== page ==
Television shows are homophobic. Water is wet.
Unfortunately, if our favorite shows allow LGBT characters a long and healthy life, they often still constantly make homophobic and transphobic jokes. It’s depressing and disheartening, especially when otherwise, it’s a show you dearly loved.
Below is a list of several shows that have captured our hearts… But then, they proceed to break them as the writers yuck it up at our expense.
Excluded from this list are gems like Glee (because I just don’t have the energy to list all of its flaws, although Kurt still owns my heart KURTSTAN4LYFE) and The Hundred and The Walking Dead (because you lose your place as favorite when your lesbians exist only to further the plot with their brutal deaths).
I ask you, dear reader, is there anything riskier or more problematic than being a lesbian in this catastrophic political climate? Just one thing, and one thing only: Being a lesbian in the movies.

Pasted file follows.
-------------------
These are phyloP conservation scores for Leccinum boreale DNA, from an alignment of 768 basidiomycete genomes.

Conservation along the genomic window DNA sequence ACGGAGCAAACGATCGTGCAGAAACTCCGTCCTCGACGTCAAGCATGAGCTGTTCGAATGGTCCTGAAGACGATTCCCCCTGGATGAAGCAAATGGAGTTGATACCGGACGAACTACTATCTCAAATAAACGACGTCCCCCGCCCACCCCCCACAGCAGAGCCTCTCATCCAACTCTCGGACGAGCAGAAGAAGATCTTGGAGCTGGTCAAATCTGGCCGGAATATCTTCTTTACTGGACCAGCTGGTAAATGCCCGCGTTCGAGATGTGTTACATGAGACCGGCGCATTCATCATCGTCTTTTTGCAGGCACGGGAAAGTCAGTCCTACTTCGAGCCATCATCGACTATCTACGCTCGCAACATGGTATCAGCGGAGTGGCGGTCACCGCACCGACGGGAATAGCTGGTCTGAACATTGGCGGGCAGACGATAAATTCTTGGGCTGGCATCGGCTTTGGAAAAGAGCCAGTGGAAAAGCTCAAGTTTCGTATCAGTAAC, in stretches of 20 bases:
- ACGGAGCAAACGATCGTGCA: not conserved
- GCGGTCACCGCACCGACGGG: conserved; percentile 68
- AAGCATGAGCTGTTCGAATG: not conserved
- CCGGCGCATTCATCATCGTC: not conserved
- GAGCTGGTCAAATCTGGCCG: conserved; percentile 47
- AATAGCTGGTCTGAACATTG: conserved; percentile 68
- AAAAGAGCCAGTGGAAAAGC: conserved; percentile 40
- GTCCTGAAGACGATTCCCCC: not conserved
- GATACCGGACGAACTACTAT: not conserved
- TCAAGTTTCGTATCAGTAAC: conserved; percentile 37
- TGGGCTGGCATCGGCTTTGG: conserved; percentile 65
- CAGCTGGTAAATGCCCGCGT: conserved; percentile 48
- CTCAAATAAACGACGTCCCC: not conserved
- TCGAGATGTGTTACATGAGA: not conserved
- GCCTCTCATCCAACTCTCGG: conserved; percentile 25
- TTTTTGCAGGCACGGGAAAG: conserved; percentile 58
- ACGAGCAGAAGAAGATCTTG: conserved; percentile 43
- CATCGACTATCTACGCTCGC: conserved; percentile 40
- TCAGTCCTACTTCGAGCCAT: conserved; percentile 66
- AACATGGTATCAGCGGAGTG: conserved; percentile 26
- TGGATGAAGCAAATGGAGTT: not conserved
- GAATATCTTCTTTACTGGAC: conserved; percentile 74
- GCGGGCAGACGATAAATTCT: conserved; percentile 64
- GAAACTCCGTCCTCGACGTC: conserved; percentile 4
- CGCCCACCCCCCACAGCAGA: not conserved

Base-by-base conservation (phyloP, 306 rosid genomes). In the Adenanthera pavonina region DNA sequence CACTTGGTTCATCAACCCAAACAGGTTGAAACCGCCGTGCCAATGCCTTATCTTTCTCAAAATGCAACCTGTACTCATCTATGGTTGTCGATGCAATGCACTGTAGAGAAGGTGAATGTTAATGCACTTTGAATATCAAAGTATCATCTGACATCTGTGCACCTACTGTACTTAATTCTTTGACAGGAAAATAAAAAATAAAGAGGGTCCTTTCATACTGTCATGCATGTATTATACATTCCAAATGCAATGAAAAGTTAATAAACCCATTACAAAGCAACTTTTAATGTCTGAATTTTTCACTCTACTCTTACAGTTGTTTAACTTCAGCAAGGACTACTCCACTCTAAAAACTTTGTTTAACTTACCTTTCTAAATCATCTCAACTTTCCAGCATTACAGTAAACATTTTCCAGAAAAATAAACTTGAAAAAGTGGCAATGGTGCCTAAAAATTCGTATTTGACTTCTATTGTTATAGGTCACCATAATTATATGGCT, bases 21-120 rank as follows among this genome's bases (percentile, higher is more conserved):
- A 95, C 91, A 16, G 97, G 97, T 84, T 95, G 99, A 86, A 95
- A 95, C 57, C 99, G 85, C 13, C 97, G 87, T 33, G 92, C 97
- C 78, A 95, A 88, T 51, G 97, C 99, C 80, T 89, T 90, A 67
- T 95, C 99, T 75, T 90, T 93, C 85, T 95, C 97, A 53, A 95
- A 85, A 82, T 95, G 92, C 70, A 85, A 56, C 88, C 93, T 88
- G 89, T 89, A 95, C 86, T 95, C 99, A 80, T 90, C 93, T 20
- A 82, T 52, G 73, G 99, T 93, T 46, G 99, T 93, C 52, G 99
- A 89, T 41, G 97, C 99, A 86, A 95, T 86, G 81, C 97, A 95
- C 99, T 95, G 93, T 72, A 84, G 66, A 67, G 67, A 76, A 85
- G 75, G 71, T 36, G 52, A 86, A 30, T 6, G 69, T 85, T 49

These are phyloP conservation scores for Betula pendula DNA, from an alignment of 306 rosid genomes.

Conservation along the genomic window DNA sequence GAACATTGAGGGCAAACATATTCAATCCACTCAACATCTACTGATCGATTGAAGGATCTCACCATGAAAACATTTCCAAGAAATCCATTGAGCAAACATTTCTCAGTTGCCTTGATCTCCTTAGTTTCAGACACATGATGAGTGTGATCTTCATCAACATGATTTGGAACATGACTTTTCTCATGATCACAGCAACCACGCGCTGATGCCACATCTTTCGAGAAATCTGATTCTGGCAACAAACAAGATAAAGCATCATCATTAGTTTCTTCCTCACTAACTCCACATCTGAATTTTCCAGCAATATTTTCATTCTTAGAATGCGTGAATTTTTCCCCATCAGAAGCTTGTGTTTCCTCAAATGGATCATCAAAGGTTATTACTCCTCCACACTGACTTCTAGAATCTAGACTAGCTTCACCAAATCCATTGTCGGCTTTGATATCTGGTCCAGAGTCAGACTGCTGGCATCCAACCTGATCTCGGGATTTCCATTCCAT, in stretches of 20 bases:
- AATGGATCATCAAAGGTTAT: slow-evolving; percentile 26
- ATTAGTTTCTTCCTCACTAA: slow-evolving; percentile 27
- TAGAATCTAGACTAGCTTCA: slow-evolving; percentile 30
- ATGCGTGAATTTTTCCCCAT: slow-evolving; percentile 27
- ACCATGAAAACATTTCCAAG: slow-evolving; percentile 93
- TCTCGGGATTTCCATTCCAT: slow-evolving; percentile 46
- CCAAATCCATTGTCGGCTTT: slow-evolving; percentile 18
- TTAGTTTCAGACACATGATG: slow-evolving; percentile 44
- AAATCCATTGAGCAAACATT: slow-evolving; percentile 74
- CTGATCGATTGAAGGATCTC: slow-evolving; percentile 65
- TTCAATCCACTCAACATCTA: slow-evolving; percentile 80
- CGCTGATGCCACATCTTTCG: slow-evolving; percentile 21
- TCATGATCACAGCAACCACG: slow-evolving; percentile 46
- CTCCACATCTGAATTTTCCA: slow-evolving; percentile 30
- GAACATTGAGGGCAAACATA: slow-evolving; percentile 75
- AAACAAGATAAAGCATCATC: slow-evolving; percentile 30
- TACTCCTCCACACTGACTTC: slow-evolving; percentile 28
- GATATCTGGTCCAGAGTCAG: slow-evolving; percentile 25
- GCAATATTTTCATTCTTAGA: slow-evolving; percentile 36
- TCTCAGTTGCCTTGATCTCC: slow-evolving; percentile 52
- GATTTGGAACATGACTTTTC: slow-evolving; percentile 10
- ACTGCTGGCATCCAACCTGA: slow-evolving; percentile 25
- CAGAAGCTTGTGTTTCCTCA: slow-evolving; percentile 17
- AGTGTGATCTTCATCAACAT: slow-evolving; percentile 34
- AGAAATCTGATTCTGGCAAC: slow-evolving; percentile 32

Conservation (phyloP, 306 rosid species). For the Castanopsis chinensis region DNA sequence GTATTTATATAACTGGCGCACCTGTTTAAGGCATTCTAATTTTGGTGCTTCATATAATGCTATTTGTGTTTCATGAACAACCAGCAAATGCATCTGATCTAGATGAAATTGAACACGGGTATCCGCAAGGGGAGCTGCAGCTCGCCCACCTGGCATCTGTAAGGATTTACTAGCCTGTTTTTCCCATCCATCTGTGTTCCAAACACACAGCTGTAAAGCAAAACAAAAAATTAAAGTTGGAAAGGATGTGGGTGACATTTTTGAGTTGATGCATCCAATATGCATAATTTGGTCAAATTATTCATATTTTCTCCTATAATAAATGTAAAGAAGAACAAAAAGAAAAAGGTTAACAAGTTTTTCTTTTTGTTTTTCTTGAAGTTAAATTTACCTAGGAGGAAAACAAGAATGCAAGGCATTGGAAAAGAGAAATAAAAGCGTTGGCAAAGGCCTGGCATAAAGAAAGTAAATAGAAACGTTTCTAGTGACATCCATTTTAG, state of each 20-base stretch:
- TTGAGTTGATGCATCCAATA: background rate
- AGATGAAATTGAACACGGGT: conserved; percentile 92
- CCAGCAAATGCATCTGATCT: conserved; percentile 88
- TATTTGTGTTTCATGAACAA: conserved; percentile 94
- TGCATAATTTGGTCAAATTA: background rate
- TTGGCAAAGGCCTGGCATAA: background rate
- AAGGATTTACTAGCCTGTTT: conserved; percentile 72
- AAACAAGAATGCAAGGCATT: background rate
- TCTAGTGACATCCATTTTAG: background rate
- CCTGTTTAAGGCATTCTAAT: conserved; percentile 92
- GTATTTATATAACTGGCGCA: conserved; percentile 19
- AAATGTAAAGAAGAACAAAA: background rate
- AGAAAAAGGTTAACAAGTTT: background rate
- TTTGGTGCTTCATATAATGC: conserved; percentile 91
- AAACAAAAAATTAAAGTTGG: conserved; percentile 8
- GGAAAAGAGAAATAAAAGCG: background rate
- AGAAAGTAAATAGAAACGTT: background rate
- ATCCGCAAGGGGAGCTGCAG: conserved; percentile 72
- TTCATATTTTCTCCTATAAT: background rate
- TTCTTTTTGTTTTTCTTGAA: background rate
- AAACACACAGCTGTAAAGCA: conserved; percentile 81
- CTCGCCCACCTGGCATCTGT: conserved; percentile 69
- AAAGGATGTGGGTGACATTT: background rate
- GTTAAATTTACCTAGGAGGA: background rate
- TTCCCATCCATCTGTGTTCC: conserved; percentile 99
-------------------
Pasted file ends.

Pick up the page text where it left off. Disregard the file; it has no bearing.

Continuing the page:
You see, cinematic lesbians have the overriding tendency to die by the last reel of their tragic romantic adventures; whether they commit suicide (as in The Children’s Hour), die from a mysterious illness (as in Fried Green Tomatoes), or get struck by a falling tree—ouch (as in The Fox)!
Precious and few are the lesbian films that come complete with happy and satisfying endings; but rest assured, fair Ladies, we do have in our cinematic canon just a few epics where she doesn’t die at the end!
We’re excited to also be keeping our readers up-to-date weekly with things in queer women pop culture we love, books or movies we recommend, writing tips, and whatever sneak peeks we have available of our works in progress. Starting on Monday, July 31st, we’ll start with Ivy Quinn recounting her time at the 2017 Romance Writers of America Conference in Orlando, Florida.